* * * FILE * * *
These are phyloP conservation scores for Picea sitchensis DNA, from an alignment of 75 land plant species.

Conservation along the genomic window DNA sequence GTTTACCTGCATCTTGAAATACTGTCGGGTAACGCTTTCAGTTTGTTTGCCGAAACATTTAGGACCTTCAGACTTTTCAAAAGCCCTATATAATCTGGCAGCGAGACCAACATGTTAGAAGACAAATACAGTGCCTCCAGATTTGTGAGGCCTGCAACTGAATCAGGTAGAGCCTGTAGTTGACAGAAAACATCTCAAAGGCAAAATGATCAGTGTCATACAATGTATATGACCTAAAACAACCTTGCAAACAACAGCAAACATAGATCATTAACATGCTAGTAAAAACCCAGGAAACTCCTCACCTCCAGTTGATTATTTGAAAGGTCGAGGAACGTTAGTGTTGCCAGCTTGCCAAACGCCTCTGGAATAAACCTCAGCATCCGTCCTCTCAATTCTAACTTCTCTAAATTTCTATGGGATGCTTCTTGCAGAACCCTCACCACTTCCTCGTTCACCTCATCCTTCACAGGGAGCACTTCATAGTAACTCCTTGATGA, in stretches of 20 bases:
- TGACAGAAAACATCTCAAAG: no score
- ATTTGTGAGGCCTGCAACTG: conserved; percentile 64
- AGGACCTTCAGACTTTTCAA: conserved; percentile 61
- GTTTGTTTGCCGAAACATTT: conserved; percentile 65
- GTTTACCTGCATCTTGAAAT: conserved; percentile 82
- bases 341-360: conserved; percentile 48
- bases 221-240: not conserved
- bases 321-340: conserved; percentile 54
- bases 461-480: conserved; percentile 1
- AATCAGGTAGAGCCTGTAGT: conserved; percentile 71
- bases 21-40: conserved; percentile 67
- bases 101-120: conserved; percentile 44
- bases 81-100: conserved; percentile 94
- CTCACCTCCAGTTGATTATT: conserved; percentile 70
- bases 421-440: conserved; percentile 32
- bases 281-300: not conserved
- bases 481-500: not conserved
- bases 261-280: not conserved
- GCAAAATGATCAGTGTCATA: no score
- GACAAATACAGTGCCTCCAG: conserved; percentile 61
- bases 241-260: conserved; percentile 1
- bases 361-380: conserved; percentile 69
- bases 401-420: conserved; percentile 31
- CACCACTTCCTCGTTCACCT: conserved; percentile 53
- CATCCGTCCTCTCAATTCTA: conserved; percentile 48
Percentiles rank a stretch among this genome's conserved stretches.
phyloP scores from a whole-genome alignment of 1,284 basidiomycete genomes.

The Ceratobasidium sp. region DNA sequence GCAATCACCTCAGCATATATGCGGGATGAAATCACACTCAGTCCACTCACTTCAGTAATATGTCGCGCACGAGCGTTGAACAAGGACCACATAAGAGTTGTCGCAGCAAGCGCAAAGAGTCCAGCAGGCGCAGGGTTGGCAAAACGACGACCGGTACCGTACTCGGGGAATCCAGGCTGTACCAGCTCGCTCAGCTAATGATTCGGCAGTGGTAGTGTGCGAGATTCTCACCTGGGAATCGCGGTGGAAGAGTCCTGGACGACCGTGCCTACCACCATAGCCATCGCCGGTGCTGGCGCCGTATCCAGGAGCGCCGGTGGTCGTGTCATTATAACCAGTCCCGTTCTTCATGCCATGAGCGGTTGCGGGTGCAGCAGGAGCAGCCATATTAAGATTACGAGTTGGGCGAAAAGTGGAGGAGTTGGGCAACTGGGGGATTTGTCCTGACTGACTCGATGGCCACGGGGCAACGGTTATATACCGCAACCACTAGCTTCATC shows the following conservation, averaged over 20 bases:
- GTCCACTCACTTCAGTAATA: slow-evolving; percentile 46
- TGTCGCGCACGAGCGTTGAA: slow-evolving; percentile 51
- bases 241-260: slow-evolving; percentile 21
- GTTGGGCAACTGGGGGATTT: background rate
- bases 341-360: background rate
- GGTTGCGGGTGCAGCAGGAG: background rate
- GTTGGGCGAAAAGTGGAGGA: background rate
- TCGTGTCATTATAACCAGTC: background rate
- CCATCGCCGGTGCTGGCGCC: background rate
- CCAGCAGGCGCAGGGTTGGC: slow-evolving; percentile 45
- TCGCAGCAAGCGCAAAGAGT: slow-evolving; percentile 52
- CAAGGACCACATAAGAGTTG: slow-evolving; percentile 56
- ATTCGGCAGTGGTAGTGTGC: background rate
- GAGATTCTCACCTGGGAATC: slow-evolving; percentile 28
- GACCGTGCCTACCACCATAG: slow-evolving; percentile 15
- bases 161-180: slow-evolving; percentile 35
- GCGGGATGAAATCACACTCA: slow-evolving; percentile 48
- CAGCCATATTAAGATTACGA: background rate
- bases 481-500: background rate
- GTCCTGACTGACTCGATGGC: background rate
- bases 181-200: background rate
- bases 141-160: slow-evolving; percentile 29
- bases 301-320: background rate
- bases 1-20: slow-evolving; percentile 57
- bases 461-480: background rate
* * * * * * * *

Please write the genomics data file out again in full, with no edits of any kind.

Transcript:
These are phyloP conservation scores for Picea sitchensis DNA, from an alignment of 75 land plant species.

Conservation along the genomic window DNA sequence GTTTACCTGCATCTTGAAATACTGTCGGGTAACGCTTTCAGTTTGTTTGCCGAAACATTTAGGACCTTCAGACTTTTCAAAAGCCCTATATAATCTGGCAGCGAGACCAACATGTTAGAAGACAAATACAGTGCCTCCAGATTTGTGAGGCCTGCAACTGAATCAGGTAGAGCCTGTAGTTGACAGAAAACATCTCAAAGGCAAAATGATCAGTGTCATACAATGTATATGACCTAAAACAACCTTGCAAACAACAGCAAACATAGATCATTAACATGCTAGTAAAAACCCAGGAAACTCCTCACCTCCAGTTGATTATTTGAAAGGTCGAGGAACGTTAGTGTTGCCAGCTTGCCAAACGCCTCTGGAATAAACCTCAGCATCCGTCCTCTCAATTCTAACTTCTCTAAATTTCTATGGGATGCTTCTTGCAGAACCCTCACCACTTCCTCGTTCACCTCATCCTTCACAGGGAGCACTTCATAGTAACTCCTTGATGA, in stretches of 20 bases:
- TGACAGAAAACATCTCAAAG: no score
- ATTTGTGAGGCCTGCAACTG: conserved; percentile 64
- AGGACCTTCAGACTTTTCAA: conserved; percentile 61
- GTTTGTTTGCCGAAACATTT: conserved; percentile 65
- GTTTACCTGCATCTTGAAAT: conserved; percentile 82
- bases 341-360: conserved; percentile 48
- bases 221-240: not conserved
- bases 321-340: conserved; percentile 54
- bases 461-480: conserved; percentile 1
- AATCAGGTAGAGCCTGTAGT: conserved; percentile 71
- bases 21-40: conserved; percentile 67
- bases 101-120: conserved; percentile 44
- bases 81-100: conserved; percentile 94
- CTCACCTCCAGTTGATTATT: conserved; percentile 70
- bases 421-440: conserved; percentile 32
- bases 281-300: not conserved
- bases 481-500: not conserved
- bases 261-280: not conserved
- GCAAAATGATCAGTGTCATA: no score
- GACAAATACAGTGCCTCCAG: conserved; percentile 61
- bases 241-260: conserved; percentile 1
- bases 361-380: conserved; percentile 69
- bases 401-420: conserved; percentile 31
- CACCACTTCCTCGTTCACCT: conserved; percentile 53
- CATCCGTCCTCTCAATTCTA: conserved; percentile 48
Percentiles rank a stretch among this genome's conserved stretches.
phyloP scores from a whole-genome alignment of 1,284 basidiomycete genomes.

The Ceratobasidium sp. region DNA sequence GCAATCACCTCAGCATATATGCGGGATGAAATCACACTCAGTCCACTCACTTCAGTAATATGTCGCGCACGAGCGTTGAACAAGGACCACATAAGAGTTGTCGCAGCAAGCGCAAAGAGTCCAGCAGGCGCAGGGTTGGCAAAACGACGACCGGTACCGTACTCGGGGAATCCAGGCTGTACCAGCTCGCTCAGCTAATGATTCGGCAGTGGTAGTGTGCGAGATTCTCACCTGGGAATCGCGGTGGAAGAGTCCTGGACGACCGTGCCTACCACCATAGCCATCGCCGGTGCTGGCGCCGTATCCAGGAGCGCCGGTGGTCGTGTCATTATAACCAGTCCCGTTCTTCATGCCATGAGCGGTTGCGGGTGCAGCAGGAGCAGCCATATTAAGATTACGAGTTGGGCGAAAAGTGGAGGAGTTGGGCAACTGGGGGATTTGTCCTGACTGACTCGATGGCCACGGGGCAACGGTTATATACCGCAACCACTAGCTTCATC shows the following conservation, averaged over 20 bases:
- GTCCACTCACTTCAGTAATA: slow-evolving; percentile 46
- TGTCGCGCACGAGCGTTGAA: slow-evolving; percentile 51
- bases 241-260: slow-evolving; percentile 21
- GTTGGGCAACTGGGGGATTT: background rate
- bases 341-360: background rate
- GGTTGCGGGTGCAGCAGGAG: background rate
- GTTGGGCGAAAAGTGGAGGA: background rate
- TCGTGTCATTATAACCAGTC: background rate
- CCATCGCCGGTGCTGGCGCC: background rate
- CCAGCAGGCGCAGGGTTGGC: slow-evolving; percentile 45
- TCGCAGCAAGCGCAAAGAGT: slow-evolving; percentile 52
- CAAGGACCACATAAGAGTTG: slow-evolving; percentile 56
- ATTCGGCAGTGGTAGTGTGC: background rate
- GAGATTCTCACCTGGGAATC: slow-evolving; percentile 28
- GACCGTGCCTACCACCATAG: slow-evolving; percentile 15
- bases 161-180: slow-evolving; percentile 35
- GCGGGATGAAATCACACTCA: slow-evolving; percentile 48
- CAGCCATATTAAGATTACGA: background rate
- bases 481-500: background rate
- GTCCTGACTGACTCGATGGC: background rate
- bases 181-200: background rate
- bases 141-160: slow-evolving; percentile 29
- bases 301-320: background rate
- bases 1-20: slow-evolving; percentile 57
- bases 461-480: background rate